Why Is My Dog Always Hungry?

Some dogs are very food-orientated and it can seem like they are always ready for their next bowl of dog food. However, if you’ve noticed a change in your dog’s appetite, it can be a sign of a health issue.

It is therefore vital to look for other signs of illness too. Don’t give in and start giving them more than the recommended daily amount of food and treats.

Why does my dog eat so much?

There are many reasons why your dog may have a big appetite, and it isn’t always something to worry about.

It is a change in appetite that should concern you the most.

However, it isn’t ideal if your dog is always begging for food. It can lead to problem behaviour if they don’t get their own way. So, it is vital that you understand why your dog has a large appetite so you can stay on top of it.


Certain breeds are renowned for greed. These include:

  • Cocker Spaniels
  • Beagles
  • Pugs
  • Dachshunds
  • Basset Hounds

Food is enjoyable for these dogs, so it is understandable they would want to eat more! However, some of the above breeds are also at higher risk of obesity due to their smaller size, especially if they don’t get enough exercise, so it is really important to stick to their daily recommended food intake.

Multi-dog homes

Dogs in multi-pet households can also seem greedier, as they could be used to finishing off whatever is left by their sibling. While this behaviour isn’t often a concern, it is vital that you control their food intake so they don’t become used to having too much food.

If they do see their sibling finish off what they believe is theirs, it could cause protective or guarding behaviours with food and toys.

Try feeding them separately to your other pets. If you have a cat, you may want to opt for a microchip feeder, which will prevent your dog from gaining access.

Activity levels

Dogs who are very active will be hungrier than more sedentary hounds. A working sheepdog, for instance, will be hungrier than a sheepdog who lives in an ordinary family home.

This is why it is vital to work out your dog’s recommended food intake based on their activity levels as well as their age, size, and the type of food they’re given.

Past behaviour

Do you have a rescue dog? Both underfeeding and overfeeding in their past life can lead to an excessive appetite. This will require getting them into a normal routine; it could be worth feeding them little and often throughout the day, rather than just two meals.

Feeding mistakes

Double check you are actually feeding them enough! It can sound silly but is a common problem.

Different foods will require different amounts given to your dog. So, reassess how much you give your dog if you’ve changed the food brand or even if the recipe for their favourite dog food has changed.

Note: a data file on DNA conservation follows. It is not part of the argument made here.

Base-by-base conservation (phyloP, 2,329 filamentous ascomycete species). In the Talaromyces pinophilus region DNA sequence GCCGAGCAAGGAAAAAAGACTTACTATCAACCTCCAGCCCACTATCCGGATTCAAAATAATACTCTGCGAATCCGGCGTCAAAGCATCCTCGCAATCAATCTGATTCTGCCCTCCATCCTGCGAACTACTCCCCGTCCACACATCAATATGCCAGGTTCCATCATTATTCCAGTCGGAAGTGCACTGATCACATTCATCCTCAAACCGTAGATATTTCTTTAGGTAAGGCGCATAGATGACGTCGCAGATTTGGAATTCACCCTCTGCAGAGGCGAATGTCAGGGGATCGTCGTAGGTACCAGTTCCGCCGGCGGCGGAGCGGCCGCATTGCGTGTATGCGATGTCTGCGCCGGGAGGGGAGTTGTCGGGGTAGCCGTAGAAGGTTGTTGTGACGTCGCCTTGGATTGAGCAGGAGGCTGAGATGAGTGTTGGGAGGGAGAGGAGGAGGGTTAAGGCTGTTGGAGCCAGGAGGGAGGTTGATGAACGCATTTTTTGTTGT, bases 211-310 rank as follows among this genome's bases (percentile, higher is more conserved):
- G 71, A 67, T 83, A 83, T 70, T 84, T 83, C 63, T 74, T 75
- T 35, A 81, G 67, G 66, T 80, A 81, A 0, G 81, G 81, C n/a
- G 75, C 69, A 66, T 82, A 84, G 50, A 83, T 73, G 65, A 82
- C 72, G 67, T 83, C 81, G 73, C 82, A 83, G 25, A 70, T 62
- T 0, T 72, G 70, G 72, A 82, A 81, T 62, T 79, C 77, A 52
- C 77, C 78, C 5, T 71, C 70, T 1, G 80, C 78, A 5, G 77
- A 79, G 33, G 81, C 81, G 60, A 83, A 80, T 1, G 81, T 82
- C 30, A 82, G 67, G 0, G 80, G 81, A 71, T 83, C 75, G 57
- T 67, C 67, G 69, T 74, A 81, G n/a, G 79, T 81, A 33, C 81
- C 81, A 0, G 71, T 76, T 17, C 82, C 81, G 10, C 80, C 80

You may also have to consider specialised food. High-calorie food will keep active dogs fuller for longer. Talk to your vet if your dog is young or old, or has underlying health issues, as they will be able to recommend if specialised food is needed.

A british bulldog eating a bowl of food from a raised dog feeder
Some breeds are naturally greedy, but this doesn’t mean you should give in to their wishes!


Is there a problem?

If your dog’s hunger is starting to concern you, it is a good idea to talk to a vet.

After all, overfeeding can be dangerous. You may think you’re helping them to feel full and satisfied, but if they’re getting more calories than necessary, it can lead to obesity, digestion issues and pressure on their internal organs.

Being withdrawn, or extra clingy, are two behavioural signs something may be wrong. A change in energy levels could point towards diabetes, and a change in toilet habits may be a sign of issues with digestion.

While some dogs are just sometimes ravenous on particular days, overeating and hunger could also be a sign of:

  • diabetes
  • tumours
  • gastrointestinal issues
  • Cushing’s disease (when the adrenal glands overproduce cortisol)

If your dog seems to have a big appetite but is also losing weight, this is a serious sign they may have worms.

What to do if you notice a change in appetite with your dog

As mentioned, a random day of never-ending hunger shouldn’t result in too much worry, especially if everything goes back to normal the next day.

But if it becomes the norm, you may want to look out for other signs of ill health too.

If you are ever worried at all, it is worth informing your vet. If they are concerned, they may ask you to take your dog in for a checkup. They can assess your dog for any health issues, and also inform you of how best to treat the issue.

It is times like this when an online vet can come in handy. They can talk you through any advice, and refer you to your vet if they are concerned.

How to keep a dog feeling fuller for longer

You’ve been to the vet and there are no issues. It is a relief, but you still need to prevent begging and other problems.

  • Make them work for their food – a slow feeder can mean meals last longer, so they can feel fuller quicker
  • Feed little and often. Their daily intake can be given in multiple smaller meals. They may feel satisfied after the act of eating, no matter how much they’ve had
  • Divert their attention. If your dog is rewarded with treats for good behaviour, try switching to rewarding them with toys instead. You may also need to switch to walking them more.


The above suggestions are all the first steps to take if your dog is always hungry. If there are any other concerns, or you have tried changing their diet, always contact your vet for advice and to rule out anything more serious.